Our next review will be a nine part Japanese TV series based on novel I cannot get my hands on for the life of me called “A splendid family.”  We will examine the series episode by episode but in general here’s a synopsis of the excellent work.

Set in the post-World War II climate of the 1960’s in Kobe, the show explores the struggle for power within the powerful Manpyo family. The cornerstone of their empire is the Hanshin Bank, a fictional version of the former Kobe Bank (now Sumitomo Mitsui Banking Corporation)), controlled by the father of the clan, Daisuke Manpyo Eldest son Teppei is the managing director of Hanshin Steelworks, fictional version of Sanyo Special Steel Co., Ltd.). The ambitious Teppei seeks to expand operations of his company, and goes to his father to see if he can secure a loan. But the Minister of Finance seeks the merger of smaller Japanese banks to fend off foreign competition. Daisuke must decide whether to protect his son’s interest in manufacturing or to ensure the survival of the bank that he controls.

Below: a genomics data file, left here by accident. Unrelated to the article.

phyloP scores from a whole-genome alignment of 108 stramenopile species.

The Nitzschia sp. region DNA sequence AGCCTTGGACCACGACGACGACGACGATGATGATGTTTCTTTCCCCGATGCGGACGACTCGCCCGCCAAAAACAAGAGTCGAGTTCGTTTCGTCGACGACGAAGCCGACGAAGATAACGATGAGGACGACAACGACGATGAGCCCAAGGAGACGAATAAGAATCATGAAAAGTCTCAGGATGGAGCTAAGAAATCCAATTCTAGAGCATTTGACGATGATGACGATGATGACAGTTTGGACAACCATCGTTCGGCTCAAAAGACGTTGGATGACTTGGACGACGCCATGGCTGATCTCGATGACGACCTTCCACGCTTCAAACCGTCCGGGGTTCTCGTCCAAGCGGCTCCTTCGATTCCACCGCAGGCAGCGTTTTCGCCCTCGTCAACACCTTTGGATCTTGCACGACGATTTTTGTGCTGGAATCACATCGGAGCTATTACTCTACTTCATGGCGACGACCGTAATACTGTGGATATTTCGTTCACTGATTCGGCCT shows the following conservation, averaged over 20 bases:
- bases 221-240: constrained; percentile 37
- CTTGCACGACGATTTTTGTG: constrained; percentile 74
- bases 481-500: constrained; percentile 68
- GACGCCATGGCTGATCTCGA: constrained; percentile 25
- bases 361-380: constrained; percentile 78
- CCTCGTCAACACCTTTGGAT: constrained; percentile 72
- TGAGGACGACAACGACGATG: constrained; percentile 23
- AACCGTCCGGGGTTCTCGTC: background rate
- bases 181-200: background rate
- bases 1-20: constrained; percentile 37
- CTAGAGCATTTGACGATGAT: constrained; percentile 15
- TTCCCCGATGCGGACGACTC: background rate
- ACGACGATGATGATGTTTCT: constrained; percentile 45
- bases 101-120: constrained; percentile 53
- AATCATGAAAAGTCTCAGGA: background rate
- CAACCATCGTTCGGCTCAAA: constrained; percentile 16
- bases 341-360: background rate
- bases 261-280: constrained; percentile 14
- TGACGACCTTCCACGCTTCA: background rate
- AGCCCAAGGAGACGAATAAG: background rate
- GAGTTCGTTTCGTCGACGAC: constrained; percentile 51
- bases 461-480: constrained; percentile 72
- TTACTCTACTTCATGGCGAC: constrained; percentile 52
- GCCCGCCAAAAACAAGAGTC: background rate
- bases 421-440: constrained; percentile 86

The series mostly revolves on the hidden secrets within the Manpyo family. A running theme throughout the show is Teppei’s constant hunger for his father’s approval. However, instead of being seen as a son, he is often seen as a threat by his own father. Throughout most of the series, they are competing as Daisuke refuses to help in Teppei’s struggles.

At the end, we are shown why the characters act as they did. Teppei’s mother was supposedly raped by his grandfather, therefore, making Daisuke unsure if Teppei was actually his, or Keisuke’s (his father). Teppei’s uncanny resemblance to Keisuke, and his blood type proves to Daisuke that he was, indeed, his half-brother. This causes the heartache that surrounds the Manpyo family.

Teppei’s company is not saved. As he finds out that he was not actually who he thought he was, he goes to the mountains where his family hunts. He makes a final call to his wife. The next morning, Teppei leaves a suicide note and shoots himself.